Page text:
Wednesday, September 06, 2006

Democrats invest in a losing strategy

The recent decision of the DNC to change it's primary season lineup is an unwise political maneuver that will undoubtedly favor the GOP in the 2008 Presidential season. The DNC has decided to reduce the influence New Hampshire and Iowa have on the selection of their 2008 candidate by adding Nevada and South Carolina to the early primary schedule. In the updated calender the Iowa caucuses would remain first followed by the Nevada caucus, New Hampshire primary and finally the primary in South Carolina. The stated goal of the move is to include more minority voices in the selection of a candidate. Donna Brazile political commentator and former Gore campaign manager was quoted as saying "This is a net plus for democracy, but it is also a net plus for the Democratic Party which is trying to rebuild from the bottom up and also trying to include more voices in the process." However as Peter Brown pointed out in an article the Democratic Party has no problem receiving minority votes in Presidential elections, Kerry received over 85% of the African American vote and 55% of the Hispanic vote. The key to understanding the move by the DNC is understanding the motives behind it. In 2004 George Bush won Nevada by only 21,000 votes, making Nevada a state the Dems believe they can pick up in '08. In the same way South Carolina although solidly Republican is seen as a way for the Democratic Party to make inroads in the solid GOP south, upon which any successful Republican Presidential candidate relies. A more detailed look at the statistics shows Republicans increasing their percentage of the Hispanic vote from 35% in 2000 to 45% in 2004. With this knowledge it's easy to see why the DNC would be interested in Nevada's 23% Hispanic population as opposed to 3.5% in IA and 2% in NH.

The DNC's decision seems on the surface to be a good move, however increasing their percentage of the minority vote is not the reason they continue to lose Presidential elections. Issues aside Democrats are never able to gain a majority of the white vote. Furthermore Democratic Candidates will spend valuable resources to gain the nomination, while Republicans have the ability to tailor their nominee to defeat whoever the Democrats nominate. Another argument against the change is that Democrats will be vying for the nomination when no one is watching, leaving the public's attention to the GOP nominating process. Finally by bumping New Hampshire the DNC has created the conditions that may help the GOP regain NH in 2008, given the circumstances 9,000 votes doesn't seem like a lot to overcome. NH Democrats will likely schedule their primary before any other primaries, bypassing the DNC and creating a showdown between Dean and New Hampshire voters. A Republican pickup of New Hampshire in 2008 would all but assure victory in the election and continued control of the White House.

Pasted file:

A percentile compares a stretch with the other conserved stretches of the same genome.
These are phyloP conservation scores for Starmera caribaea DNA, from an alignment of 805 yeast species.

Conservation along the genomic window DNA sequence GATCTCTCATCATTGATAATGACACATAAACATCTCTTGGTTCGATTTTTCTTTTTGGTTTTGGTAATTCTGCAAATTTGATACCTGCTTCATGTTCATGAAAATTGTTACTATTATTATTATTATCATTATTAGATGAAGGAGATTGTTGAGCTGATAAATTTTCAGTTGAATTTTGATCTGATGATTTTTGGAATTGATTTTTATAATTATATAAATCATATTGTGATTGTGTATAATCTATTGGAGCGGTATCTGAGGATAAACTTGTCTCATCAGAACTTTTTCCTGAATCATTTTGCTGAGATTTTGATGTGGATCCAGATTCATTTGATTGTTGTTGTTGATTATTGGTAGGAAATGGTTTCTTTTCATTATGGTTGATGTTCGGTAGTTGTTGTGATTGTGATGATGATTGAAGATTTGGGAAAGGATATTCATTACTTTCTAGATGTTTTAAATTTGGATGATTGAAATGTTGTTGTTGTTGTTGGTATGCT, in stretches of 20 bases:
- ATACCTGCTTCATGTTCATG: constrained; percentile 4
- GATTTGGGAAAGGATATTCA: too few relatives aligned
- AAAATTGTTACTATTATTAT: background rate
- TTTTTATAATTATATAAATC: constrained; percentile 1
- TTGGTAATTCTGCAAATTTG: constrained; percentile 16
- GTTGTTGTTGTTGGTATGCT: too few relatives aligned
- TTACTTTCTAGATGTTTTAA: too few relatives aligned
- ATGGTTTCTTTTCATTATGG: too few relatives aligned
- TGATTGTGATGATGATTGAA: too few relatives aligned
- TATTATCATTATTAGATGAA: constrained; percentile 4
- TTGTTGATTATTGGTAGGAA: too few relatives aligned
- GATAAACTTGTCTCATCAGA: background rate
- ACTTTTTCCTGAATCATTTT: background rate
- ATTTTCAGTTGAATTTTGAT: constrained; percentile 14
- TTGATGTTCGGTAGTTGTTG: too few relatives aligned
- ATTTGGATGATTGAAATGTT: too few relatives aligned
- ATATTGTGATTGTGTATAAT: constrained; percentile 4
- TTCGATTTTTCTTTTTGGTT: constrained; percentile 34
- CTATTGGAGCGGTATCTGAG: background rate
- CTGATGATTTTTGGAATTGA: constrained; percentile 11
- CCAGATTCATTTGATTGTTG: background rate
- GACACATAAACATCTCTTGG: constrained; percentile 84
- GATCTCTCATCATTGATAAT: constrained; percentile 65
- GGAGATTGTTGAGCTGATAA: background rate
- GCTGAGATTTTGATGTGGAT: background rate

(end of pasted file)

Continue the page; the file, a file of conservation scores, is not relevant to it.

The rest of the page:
The Democratic Parties most recent controversy highlights the parties disarray. Instead of focusing on a primary schedule that has produced mostly losing candidates, the Democrats should retake the party from the far left that has increasingly influenced candidate selection in recent years. In this way Donna Brazile was correct in saying more people need a voice in the nominating process, luckily for the GOP the DNC did not take her advice as traditional Democrats are becoming fringe members of the Democratic Party. The Republican primaries have no clear favorite luckily for us all we may have to do is wait and watch for the Democratic primaries to self destruct.

1 comment:

Amanda said...

If I were a Democrat strategist, I would be terrified of loosing the minority hold that the party has. The one problem that they have of being the party for thoes who always go "underrepresented" is that now that thoes groups are getting into the limelight, they no longer have a need for Democrats. African-Americans and Hispanics are increasingly registering as Republican voters because the move into a higher socioeconomic status changes their views on the various isseus. The Democrats no longer represent the needs that they had a few years ago, and you can see that in the voter registration data and the voting percentages between the 2000 and 2004 election cycles. The needs of the minority groups are changing. The person that was taking Welfare a year ago is now a homeowner with a secure job, and they certainly don't want their tax dollars going to someone that will not spend it constructively. They want to keep moving up in the world, and no one would call the Democrats the party of economic progress. In a few more election cycles, I am confident that the Democrats will loose the minority vote all together. They better rethink their platform now if they want to stand a chance to win elections in the toss-up states.